The Duke and Duchess of Cambridge, Prince William and Princess Kate, welcomed their second child, Princess Charlotte of Cambridge this year. The royal princess was born May 2, 2015 and is the fourth in line to succeed her paternal great-grandmother, Queen Elizabeth II, after her paternal grandfather, father and elder brother, 2-year-old Prince George.

At least 17 women have been elected to public office in Saudi Arabia, according to preliminary results published in state media. The historic elections for municipal councils marked the first time women in the country were allowed to vote and to run for office. The female winners include Salma al-Oteibi in the Mecca region, Lama al-Suleiman and Rasha Hufaithi in Jeddah, Hanouf al-Hazimi in Al Jouf province, and Sanaa al-Hammam and Masoumah Abdelreda in the Ahsa region. However, female candidates are barred from speaking to male voters and required to segregate campaign offices.

The U.S. won the 2015 FIFA Women’s World Cup title this year in Canada, beating Japan 5-2. This was the U.S. women’s soccer team’s third World Cup title since the competition started in 1991.

Acting on a tip from spelunkers, scientists in South Africa discovered thousands of bones of a previously unidentified species of human ancestors — Homo naledi. Professor Lee Berger announced in September that besides introducing a new member of the pre-human family, the discovery suggests that some early hominins intentionally deposited bodies of their dead in a remote and largely-inaccessible cave chamber, a behavior previously considered limited to modern humans.

TIME Magazine revealed in December that German Chancellor Angela Merkel had been named as Person of the Year. The magazine said that the 61-year-old world leader was chosen as Person of the Year for opening her nation’s border to hundreds of thousands of refugees and managing Europe’s debt crisis. Merkel, who became Germany’s Chancellor in 2005, is the first individual woman to receive the “Person of the Year” recognition since TIME changed its title from “Man of the Year” in 1999.



Donald Hartung, Sr. was arrested in October and charged with three counts of first-degree murder in connection with the deaths of his mother, 77-year-old Voncile Smith, and his two half-brothers, John Smith, 49, and Richard Smith, 47. Months earlier, a media frenzy ensued after Sheriff David Morgan said that the murders may have been motivated by witchcraft and the appearance of a blue moon and that the murder appeared ritualistic in nature. The three victims were found dead in their home and had reportedly been beaten with hammers and had their throats slit.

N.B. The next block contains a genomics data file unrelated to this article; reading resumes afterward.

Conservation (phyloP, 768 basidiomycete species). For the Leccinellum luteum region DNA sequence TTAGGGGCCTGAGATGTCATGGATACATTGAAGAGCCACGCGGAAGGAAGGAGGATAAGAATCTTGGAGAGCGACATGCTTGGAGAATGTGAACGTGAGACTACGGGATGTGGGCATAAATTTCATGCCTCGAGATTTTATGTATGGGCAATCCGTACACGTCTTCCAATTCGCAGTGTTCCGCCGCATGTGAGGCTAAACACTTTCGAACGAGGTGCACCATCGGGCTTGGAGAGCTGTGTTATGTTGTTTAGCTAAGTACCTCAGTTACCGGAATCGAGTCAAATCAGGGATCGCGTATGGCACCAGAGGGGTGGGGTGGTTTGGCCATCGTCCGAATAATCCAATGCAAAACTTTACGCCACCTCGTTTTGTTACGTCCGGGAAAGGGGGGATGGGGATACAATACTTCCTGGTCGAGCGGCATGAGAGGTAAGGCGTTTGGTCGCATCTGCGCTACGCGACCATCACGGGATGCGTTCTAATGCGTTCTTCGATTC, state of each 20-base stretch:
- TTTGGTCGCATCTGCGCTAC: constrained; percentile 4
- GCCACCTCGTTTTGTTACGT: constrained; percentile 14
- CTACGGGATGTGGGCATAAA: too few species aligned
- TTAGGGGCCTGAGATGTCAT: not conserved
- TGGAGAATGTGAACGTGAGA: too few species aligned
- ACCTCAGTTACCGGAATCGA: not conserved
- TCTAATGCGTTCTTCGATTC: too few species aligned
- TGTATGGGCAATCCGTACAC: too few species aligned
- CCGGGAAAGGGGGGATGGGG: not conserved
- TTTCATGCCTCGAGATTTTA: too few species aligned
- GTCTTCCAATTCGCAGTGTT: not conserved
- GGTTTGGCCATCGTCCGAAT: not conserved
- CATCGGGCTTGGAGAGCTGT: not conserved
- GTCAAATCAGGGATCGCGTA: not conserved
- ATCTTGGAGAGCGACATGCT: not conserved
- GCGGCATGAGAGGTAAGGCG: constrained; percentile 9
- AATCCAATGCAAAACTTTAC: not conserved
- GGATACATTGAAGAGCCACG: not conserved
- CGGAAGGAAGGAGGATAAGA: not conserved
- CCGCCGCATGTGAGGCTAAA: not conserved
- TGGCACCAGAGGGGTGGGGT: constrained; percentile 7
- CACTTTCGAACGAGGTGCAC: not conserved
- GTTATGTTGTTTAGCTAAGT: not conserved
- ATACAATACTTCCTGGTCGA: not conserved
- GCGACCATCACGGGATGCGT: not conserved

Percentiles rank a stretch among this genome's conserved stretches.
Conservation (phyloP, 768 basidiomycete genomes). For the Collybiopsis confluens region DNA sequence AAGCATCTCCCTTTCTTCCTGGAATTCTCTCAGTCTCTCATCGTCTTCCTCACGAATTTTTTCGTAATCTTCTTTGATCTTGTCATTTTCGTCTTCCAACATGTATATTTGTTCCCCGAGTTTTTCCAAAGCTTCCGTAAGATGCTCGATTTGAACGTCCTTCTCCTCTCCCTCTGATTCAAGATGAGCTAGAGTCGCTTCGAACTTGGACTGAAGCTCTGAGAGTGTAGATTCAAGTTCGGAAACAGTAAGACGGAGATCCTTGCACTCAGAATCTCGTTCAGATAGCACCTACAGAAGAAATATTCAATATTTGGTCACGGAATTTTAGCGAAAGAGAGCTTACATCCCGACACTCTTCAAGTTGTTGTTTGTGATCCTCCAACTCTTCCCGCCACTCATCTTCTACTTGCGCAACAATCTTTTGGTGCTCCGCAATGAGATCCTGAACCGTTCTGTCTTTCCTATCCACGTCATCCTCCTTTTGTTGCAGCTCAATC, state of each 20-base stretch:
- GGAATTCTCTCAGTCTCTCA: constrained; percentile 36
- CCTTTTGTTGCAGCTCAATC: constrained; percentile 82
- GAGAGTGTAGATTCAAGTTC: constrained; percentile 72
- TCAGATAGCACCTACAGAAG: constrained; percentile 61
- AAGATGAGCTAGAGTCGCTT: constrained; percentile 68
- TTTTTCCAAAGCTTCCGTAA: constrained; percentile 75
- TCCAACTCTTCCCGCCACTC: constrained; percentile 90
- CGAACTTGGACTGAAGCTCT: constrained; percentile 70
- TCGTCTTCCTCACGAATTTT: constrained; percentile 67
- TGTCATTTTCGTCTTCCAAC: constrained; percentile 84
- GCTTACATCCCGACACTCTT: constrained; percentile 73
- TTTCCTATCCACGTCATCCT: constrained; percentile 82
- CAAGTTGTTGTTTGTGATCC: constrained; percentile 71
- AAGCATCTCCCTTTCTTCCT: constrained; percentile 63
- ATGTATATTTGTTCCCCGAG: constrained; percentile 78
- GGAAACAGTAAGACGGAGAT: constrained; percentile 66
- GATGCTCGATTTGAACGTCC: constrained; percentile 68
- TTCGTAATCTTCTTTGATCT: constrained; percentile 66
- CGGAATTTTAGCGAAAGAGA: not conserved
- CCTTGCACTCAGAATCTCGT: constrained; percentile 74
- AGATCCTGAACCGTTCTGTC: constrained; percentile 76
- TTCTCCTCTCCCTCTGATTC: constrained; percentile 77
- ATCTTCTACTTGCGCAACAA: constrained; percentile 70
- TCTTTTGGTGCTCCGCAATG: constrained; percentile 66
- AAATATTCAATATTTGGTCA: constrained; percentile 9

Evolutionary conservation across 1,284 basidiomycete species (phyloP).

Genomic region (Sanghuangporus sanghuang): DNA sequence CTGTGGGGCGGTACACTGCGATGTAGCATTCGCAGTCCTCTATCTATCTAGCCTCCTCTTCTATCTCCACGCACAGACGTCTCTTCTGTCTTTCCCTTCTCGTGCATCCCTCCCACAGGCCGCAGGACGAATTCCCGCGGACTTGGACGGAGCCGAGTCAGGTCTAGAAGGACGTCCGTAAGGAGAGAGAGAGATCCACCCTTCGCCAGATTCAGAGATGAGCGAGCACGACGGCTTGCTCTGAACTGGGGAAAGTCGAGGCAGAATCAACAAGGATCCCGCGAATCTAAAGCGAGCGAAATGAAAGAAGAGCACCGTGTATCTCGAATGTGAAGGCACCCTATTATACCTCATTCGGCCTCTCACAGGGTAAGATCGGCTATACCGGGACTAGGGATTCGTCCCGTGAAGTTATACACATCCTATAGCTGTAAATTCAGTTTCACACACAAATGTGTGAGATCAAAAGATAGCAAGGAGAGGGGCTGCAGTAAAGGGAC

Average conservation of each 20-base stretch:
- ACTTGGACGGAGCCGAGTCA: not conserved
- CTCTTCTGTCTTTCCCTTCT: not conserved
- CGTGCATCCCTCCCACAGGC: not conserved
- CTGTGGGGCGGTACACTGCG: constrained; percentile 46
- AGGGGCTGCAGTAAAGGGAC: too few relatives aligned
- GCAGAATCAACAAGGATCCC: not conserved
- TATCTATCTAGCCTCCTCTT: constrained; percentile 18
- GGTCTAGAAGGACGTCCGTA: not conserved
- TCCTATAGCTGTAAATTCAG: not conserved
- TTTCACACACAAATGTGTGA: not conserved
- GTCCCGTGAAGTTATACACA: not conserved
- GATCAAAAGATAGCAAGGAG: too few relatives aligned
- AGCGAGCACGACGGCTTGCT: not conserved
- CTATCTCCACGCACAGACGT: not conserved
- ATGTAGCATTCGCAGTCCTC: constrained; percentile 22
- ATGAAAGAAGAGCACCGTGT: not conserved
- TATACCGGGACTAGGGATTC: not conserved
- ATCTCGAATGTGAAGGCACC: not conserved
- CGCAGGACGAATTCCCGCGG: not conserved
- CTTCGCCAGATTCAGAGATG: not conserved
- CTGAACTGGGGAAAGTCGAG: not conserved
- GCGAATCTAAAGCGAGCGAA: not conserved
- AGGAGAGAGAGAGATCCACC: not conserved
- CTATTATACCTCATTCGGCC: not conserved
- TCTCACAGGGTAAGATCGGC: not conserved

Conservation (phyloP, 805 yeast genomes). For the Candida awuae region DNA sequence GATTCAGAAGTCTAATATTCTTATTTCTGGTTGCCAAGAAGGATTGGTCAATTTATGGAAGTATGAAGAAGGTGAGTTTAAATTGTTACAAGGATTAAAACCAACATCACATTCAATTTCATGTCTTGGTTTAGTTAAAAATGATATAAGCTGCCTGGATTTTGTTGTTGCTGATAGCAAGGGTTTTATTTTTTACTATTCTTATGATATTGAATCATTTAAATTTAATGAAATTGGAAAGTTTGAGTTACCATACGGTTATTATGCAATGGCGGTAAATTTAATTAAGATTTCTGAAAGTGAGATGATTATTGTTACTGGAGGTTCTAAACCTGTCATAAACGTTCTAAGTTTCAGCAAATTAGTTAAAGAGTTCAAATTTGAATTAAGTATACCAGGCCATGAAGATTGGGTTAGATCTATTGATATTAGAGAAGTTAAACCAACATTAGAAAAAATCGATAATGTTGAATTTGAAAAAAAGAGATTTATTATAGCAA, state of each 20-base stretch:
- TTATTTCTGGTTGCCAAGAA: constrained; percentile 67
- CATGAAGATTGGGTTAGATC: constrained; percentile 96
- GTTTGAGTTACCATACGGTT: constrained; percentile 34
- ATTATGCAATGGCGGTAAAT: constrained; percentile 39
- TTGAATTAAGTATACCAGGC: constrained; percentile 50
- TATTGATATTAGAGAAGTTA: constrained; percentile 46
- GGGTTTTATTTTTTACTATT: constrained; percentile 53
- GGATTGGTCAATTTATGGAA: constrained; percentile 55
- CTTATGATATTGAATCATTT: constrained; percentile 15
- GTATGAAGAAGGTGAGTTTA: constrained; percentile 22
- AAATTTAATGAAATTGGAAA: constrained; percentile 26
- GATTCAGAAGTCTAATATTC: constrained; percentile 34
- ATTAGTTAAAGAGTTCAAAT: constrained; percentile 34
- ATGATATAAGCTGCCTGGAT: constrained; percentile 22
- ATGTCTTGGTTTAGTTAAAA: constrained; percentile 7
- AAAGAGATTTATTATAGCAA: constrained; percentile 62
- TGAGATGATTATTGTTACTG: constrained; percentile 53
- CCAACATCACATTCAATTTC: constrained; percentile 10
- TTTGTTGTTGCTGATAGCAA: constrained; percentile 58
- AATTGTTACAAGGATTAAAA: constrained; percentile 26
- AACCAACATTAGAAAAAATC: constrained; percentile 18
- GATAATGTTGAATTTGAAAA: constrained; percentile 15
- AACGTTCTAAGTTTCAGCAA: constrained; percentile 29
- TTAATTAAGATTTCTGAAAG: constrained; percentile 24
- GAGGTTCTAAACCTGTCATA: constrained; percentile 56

Since Nov.1 2014, Escambia County Jail has had six deaths, which places the county among the highest in the nation for jail deaths. Three inmates died from suicide, while the other three died from medical complications. Escambia County Jail Director of Corrections Michael Tidwell was fired after the string of deaths and replaced by Assistant County Administrator Chip Simmons.

After three years of debate, an ordinance paving the way for food trucks in the city failed to survive the vote from city council members. The proposed food truck ordinance would have allowed the vendors to operate on city streets after purchasing a permit, except along South Palafox, from Garden to Plaza DeLuna.

Pensacola followed suit this year following the nation’s sweep to remove the Confederate flag from government property. The flags were removed from in front of City Hall, the Five Flags display at the foot of the Pensacola Bay Bridge, the post office on Palafox Street and the city-owned Osceola Golf Course per Mayor Ashton Hayward’s and Escambia County Commisioners’ requests. Some residents, however, chose to display their support for the Confederate flag by spray painting the Graffiti Bridge or flying the flag from their truck beds for several weeks in the name of “heritage.”

IMPACT 100 Pensacola Bay Area gave away over $1 million in 2015 to 10 grant recipients including Ballet Pensacola, Pensacola Museum of Art, AMIkids Pensacola, Learn to Read of Northwest Florida, Coast Watch Alliance, Veterans Memorial Park Foundation, Children’s Home Society of Florida, Lutheran Services Florida, Bay Area Food Bank and Re-Entry Alliance Pensacola. Sunday’s Child, a nonprofit which awards grants for significant charitable and economic initiatives that promote diversity, inclusion and equality, awarded two grants totaling $33,125 to ARC Gateway and Legal Services of Northwest Florida, Inc.

Following two workshops this year on a proposed human rights ordinance that would make discrimination in housing, employment or public accommodations in the city illegal, the Pensacola City Councilmembers were in support of bringing the ordinance to a vote at an upcoming city council meeting. North Florida ACLU Director Sara Latshaw said that she and the ACLU will be working to get the ordinance back before the council at a regular meeting as soon as possible.